through a suction duct hand-regulated by the milled nut D, and
delivers it as shown into the top of the engine cylinder E.

Gudgeon bearings of horizontal engines are commonly lubricated
by an adjustable visible drip-feed lubricator delivering oil by aid
of a ‘wiper’ into a short open trough fitted on the top of
the small end of the connecting-rod; often also the gudgeon bearing
is oiled by the piston lubricator through a hole in the upper part
of the piston, as shown in Fig. 12.

Crank-pins are usually and effectively oiled by a sight-feed
lubricator in conjunction with a centrifugal oiling ring attached
to the crank web as clearly indicated in Fig. 11, illustrating the
method used in, e.g., the Crossley, Tangye, Campbell, and
Anderson-Grice engines. The oil delivered into the ring is
discharged by a centrifugal action, through the duct shown, to the
outer surface of the crank-pin.

Main crank-shaft bearings are most commonly oiled by
‘ring’ lubrication, also illustrated in Fig. 11. The ring
runs loosely on the shaft and is driven round by it, thus
continuously raising oil from the reservoir in the base of the
bearing and delivering it on the upper surface of the shaft. A
drain plug is fitted in the oil reservoir enabling it to be emptied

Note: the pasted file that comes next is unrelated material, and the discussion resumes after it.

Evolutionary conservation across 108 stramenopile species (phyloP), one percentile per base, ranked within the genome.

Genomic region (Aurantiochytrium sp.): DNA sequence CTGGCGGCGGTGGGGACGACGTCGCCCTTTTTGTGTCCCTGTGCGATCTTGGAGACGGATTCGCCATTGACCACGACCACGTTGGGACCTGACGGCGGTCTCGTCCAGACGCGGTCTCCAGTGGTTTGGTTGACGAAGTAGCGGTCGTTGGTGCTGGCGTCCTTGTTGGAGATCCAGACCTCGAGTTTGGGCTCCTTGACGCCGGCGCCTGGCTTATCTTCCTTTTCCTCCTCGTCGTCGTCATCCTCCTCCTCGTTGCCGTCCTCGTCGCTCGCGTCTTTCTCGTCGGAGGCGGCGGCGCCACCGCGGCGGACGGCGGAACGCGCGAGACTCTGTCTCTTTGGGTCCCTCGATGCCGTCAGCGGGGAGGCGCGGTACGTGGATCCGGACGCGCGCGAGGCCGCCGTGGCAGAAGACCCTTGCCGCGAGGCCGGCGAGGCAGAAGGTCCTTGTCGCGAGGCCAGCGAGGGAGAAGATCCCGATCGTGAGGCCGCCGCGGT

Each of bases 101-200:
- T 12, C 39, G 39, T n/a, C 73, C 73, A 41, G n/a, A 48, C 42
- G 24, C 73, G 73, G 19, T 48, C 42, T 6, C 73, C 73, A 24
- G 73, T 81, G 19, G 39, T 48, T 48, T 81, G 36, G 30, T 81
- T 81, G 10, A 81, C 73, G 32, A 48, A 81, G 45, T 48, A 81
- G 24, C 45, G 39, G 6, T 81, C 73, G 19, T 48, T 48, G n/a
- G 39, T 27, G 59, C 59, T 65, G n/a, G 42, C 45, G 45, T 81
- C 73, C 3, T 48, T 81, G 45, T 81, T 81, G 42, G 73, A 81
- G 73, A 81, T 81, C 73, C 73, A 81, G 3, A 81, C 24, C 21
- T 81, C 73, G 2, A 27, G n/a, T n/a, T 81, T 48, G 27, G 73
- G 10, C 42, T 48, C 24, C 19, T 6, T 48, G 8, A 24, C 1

and cleaned out when necessary. Side-shaft bearings are also often
ring-lubricated, though ordinary cotton wick lubricators are
frequently fitted, while, in small engines, simple oil holes
suffice; the gear wheels driving the side-shaft are usually run in
an oil-bath. All rollers, pins, and valve-spindles should be
lightly oiled; if the gas used produces a tarry deposit, exhaust
valve spindles should be lubricated with a mixture of oil and
ordinary paraffin to prevent ‘sticking up’. Engine
bedplates and crank-pits are so arranged as to form troughs in
which waste oil may collect, thus preventing the engine foundations
from becoming oil-soaked.

Many of the lubricating details referred to above may be studied
in situ in later illustrations herein.


Modern Gas-engines For long almost the only
type of gas-engine built was the single-cylindered single-acting
four-stroke horizontal design, and this is the type still most
largely used from the smallest powers up to as much as 250 b.h.p.
in factories, mills, and for general industrial purposes where a
cyclic speed fluctuation as high as 4 to 5 percent is permissible.
In 1922, for example, Messrs. Anderson-Grice, Campbell, Crossley,
National Company, Premier Company, Ruston-Hornsby, Tangye, etc. in
Great Britain were all building ranges of single-cylindered